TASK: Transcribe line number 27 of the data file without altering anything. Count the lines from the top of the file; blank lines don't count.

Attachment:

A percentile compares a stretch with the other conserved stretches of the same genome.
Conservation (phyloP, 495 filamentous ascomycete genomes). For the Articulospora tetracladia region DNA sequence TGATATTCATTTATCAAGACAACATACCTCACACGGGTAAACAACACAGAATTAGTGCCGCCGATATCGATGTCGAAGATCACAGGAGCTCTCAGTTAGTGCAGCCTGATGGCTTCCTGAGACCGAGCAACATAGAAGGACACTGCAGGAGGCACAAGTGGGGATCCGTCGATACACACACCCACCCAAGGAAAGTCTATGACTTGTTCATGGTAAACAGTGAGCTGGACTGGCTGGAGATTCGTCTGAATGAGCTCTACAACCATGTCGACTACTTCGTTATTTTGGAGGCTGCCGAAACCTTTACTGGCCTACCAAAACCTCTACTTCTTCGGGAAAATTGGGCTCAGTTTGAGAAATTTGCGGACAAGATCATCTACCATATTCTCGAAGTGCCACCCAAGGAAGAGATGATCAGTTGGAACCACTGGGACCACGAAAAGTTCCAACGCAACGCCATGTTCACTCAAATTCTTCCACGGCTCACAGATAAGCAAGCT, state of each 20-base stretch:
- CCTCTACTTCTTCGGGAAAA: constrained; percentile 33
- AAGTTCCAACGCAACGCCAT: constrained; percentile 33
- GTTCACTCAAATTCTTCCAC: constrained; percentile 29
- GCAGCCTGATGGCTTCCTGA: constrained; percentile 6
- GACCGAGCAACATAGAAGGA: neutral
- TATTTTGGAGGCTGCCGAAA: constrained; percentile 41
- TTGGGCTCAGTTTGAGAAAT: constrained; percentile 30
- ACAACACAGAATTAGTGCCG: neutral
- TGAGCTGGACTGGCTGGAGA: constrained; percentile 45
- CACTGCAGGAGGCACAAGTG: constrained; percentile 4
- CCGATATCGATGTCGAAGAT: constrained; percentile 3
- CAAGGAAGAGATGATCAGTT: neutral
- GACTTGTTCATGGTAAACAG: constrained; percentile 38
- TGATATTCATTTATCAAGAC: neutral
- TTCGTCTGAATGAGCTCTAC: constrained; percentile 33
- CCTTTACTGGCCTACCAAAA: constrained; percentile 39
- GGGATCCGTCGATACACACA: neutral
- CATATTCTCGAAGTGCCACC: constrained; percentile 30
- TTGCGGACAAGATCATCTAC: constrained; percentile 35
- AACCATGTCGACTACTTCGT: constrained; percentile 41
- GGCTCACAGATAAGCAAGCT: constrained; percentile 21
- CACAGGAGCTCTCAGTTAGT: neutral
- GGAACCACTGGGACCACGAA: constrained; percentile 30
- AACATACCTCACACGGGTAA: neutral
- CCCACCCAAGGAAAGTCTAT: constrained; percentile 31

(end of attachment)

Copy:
- CCCACCCAAGGAAAGTCTAT: constrained; percentile 31